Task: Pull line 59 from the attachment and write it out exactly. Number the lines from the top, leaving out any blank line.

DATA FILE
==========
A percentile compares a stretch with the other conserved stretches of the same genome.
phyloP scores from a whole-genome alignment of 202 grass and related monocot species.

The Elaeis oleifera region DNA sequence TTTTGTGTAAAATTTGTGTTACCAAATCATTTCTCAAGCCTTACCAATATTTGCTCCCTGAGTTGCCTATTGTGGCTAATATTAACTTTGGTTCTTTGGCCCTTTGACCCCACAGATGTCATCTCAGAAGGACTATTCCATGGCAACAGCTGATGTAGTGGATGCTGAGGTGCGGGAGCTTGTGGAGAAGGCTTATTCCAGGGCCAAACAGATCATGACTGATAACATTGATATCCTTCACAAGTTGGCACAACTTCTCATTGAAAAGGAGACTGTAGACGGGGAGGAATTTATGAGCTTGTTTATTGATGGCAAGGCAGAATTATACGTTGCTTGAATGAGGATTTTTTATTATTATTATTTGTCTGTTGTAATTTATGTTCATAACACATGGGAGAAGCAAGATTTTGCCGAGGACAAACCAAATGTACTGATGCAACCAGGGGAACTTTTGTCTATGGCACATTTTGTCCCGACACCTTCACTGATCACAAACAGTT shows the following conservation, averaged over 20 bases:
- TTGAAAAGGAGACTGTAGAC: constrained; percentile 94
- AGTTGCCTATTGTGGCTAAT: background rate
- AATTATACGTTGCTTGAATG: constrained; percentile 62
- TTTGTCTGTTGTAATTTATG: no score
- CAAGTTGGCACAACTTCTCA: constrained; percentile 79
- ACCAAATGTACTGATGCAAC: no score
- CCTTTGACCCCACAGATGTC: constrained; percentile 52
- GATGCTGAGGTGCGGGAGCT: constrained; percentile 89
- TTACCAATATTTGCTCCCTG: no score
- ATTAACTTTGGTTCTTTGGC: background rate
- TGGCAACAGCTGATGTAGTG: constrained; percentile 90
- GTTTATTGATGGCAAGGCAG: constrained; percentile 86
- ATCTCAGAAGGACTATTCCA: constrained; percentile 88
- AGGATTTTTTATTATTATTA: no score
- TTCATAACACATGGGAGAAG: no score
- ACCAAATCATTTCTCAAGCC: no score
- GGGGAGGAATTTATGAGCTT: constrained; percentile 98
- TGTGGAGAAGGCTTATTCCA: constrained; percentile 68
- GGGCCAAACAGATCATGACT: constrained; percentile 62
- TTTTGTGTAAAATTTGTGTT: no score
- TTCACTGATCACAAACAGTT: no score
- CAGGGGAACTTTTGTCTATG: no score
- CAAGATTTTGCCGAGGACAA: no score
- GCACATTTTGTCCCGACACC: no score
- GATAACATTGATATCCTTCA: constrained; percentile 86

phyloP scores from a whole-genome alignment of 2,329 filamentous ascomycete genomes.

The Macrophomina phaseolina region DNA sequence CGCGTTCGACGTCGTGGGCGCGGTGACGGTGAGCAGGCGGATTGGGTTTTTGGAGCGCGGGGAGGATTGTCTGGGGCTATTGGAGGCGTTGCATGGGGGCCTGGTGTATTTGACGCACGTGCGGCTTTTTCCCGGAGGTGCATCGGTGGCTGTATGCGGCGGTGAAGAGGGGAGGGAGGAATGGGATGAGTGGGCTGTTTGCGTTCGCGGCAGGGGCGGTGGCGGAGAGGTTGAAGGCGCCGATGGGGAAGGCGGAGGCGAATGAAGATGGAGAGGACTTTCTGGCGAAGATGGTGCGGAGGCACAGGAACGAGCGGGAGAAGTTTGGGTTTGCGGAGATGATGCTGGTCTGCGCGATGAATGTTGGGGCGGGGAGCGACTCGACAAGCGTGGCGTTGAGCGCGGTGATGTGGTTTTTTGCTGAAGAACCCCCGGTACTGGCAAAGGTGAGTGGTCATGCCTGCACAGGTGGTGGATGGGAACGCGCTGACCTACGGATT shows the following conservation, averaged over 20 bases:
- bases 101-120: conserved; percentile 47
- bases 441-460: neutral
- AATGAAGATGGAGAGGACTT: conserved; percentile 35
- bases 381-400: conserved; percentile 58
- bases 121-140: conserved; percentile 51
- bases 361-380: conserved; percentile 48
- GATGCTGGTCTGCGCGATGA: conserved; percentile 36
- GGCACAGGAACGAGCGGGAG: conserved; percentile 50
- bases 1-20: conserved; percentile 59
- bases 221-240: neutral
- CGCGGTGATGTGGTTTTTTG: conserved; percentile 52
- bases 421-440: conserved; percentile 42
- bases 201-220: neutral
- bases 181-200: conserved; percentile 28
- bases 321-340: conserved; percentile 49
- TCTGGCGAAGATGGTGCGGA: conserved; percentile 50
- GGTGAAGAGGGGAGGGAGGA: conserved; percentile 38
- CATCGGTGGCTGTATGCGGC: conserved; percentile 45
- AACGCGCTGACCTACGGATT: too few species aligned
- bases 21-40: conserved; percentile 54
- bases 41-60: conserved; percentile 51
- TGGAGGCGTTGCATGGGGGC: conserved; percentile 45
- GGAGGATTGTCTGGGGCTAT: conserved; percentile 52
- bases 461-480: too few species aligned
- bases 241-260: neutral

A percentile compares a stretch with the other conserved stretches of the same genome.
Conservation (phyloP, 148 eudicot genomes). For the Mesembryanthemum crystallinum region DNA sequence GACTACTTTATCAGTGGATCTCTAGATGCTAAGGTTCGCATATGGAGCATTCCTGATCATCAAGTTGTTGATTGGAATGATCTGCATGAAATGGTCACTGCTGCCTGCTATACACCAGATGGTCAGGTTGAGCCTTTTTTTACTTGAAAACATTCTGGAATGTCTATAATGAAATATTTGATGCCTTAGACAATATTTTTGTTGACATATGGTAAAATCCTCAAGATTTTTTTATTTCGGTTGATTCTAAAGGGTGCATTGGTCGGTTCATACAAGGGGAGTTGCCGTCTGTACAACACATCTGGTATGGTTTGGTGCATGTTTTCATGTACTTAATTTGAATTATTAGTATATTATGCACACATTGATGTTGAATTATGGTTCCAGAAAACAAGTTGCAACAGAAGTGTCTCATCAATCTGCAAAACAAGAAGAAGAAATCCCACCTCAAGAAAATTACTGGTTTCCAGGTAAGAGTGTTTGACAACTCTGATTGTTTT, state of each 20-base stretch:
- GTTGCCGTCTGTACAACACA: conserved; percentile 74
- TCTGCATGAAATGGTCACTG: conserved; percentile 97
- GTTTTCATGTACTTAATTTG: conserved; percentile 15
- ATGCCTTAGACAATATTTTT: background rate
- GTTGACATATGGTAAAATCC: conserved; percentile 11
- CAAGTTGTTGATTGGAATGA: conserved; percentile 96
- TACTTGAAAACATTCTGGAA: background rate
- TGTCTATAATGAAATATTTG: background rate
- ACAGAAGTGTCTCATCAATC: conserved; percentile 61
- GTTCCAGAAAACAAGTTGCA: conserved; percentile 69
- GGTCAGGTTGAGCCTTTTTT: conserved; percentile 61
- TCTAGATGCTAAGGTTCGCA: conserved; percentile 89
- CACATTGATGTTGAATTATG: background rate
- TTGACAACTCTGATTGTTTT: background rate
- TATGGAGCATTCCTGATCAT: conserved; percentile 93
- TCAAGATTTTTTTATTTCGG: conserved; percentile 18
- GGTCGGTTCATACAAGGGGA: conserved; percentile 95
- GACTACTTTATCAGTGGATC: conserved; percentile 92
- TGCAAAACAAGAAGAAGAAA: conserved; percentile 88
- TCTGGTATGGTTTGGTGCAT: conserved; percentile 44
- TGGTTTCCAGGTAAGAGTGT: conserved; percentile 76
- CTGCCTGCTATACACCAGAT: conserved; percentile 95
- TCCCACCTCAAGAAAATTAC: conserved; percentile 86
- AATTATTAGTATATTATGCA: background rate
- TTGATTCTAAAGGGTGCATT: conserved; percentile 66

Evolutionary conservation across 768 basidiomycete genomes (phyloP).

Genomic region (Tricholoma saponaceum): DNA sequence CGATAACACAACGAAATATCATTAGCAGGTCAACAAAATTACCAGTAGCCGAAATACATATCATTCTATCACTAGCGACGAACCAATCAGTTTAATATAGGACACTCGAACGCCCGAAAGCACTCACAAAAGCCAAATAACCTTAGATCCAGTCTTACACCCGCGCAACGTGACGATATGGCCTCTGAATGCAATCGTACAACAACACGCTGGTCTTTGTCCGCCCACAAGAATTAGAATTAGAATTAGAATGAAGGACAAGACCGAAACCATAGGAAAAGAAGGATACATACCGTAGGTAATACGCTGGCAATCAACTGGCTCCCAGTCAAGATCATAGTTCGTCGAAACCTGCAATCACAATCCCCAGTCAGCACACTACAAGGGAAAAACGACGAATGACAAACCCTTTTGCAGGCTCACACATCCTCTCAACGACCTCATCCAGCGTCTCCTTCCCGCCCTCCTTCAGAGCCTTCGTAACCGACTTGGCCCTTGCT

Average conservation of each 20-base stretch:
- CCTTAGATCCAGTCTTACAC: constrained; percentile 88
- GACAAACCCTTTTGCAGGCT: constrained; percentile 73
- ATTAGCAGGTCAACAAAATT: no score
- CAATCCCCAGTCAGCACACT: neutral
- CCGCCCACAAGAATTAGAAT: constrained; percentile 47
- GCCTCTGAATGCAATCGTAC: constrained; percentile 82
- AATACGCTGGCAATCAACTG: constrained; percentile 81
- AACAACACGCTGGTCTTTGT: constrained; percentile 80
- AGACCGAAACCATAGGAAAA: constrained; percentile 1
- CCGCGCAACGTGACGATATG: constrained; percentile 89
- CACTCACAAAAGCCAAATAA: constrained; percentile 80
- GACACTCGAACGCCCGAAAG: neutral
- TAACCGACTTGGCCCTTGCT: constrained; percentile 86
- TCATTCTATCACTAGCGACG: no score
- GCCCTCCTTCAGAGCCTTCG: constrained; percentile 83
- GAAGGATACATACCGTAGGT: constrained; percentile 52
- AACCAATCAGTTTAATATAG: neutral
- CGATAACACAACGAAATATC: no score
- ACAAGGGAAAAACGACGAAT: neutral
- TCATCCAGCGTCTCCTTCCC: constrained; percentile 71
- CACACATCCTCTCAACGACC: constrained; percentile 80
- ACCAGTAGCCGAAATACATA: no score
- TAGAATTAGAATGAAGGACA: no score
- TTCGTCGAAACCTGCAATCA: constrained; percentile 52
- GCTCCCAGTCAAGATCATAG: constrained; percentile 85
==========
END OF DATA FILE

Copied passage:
- TCTGCATGAAATGGTCACTG: conserved; percentile 97